Our Souls at Night is one of those rare gems of a novel that I won’t forget for a long time. How is it possible to create a story that is small, a slight 179 pages, simple, a mere three or four characters, but so strong that it takes your breath away?
Kent Haruf brings us into the world of two older people, both widowed, who form an unexpected connection in a small western town. The novel is about their relationship in a disapproving community. Haruf, in spare but elegant prose, enters into the realm of family with all its complications and the inevitable forces that bring people together, but also tear them apart.
The novel takes place over the course of one summer. Haruf’s sentences are short; the chapters sometimes only a page or two. In spite of this we are immersed into a rich, layered world. Two old people come together, a grown son’s marriage fails, a grandson comes to visit. The story seems simple at first glance, but Haruf deftly paints the subtle undertones of our imperfect world where love can bring both joy and sorrow.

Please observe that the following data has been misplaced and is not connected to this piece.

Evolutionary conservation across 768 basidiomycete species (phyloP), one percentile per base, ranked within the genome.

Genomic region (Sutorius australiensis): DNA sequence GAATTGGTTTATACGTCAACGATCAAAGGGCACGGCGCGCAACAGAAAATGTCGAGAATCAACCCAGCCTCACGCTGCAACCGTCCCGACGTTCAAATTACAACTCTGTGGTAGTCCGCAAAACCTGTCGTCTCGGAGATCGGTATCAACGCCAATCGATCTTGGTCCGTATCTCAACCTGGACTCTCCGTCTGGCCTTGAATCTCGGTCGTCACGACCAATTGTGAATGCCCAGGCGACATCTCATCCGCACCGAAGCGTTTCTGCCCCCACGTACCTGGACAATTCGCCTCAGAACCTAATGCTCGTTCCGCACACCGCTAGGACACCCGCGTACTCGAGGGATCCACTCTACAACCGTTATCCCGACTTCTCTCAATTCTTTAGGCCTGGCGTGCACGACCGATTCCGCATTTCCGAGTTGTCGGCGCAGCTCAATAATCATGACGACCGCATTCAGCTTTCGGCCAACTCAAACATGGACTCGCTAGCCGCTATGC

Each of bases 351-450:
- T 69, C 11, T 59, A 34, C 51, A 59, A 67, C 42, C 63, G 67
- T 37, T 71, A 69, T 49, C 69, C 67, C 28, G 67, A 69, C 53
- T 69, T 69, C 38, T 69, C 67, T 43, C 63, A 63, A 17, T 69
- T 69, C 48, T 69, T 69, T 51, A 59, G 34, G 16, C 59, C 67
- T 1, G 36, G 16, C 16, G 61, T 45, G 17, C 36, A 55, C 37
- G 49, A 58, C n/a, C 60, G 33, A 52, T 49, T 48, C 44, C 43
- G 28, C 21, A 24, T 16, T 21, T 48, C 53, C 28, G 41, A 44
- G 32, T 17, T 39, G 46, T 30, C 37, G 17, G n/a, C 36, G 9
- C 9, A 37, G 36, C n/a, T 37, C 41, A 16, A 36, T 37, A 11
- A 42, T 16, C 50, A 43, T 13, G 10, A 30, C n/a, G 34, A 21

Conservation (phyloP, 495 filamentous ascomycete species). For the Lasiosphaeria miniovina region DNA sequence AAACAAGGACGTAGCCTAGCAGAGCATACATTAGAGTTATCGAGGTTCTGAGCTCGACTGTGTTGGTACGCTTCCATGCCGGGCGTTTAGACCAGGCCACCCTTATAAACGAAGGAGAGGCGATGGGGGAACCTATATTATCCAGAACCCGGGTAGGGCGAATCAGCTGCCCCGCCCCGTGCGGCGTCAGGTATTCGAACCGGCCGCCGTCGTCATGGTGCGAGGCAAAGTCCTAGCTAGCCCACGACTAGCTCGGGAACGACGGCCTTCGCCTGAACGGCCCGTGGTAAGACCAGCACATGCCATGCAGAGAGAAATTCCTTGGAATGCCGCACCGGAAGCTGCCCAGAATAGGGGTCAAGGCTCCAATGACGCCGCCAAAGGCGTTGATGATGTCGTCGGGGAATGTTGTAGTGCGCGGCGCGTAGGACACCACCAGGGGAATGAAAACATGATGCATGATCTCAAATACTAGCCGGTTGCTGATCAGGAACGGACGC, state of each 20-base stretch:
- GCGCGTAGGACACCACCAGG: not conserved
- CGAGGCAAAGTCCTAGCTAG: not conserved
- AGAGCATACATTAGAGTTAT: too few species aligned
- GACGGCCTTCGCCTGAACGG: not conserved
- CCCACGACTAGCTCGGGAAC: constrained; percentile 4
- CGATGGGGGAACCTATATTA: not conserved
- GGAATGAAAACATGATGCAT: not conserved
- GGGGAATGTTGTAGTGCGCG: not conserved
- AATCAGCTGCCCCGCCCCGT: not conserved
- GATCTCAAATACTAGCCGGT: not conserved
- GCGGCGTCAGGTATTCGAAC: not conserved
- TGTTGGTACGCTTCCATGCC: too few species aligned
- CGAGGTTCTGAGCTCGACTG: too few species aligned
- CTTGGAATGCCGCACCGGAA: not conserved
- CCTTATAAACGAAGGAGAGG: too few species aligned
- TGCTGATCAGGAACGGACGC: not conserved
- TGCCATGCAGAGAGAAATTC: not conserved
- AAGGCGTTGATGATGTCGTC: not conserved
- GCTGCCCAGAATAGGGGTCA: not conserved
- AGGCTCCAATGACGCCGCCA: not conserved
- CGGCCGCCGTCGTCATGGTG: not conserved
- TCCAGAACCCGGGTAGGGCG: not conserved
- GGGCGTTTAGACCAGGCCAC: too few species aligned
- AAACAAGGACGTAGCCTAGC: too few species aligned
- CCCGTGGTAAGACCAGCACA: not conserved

In a previous post I wrote about my interest in older characters. Our Souls at Night is a novel about two old people, but so much more. Haruf touches on the very essence of our humanity. Sadly, Kent Haruf died in 2014 at the age of 71, a great loss for his family, friends, and his many readers.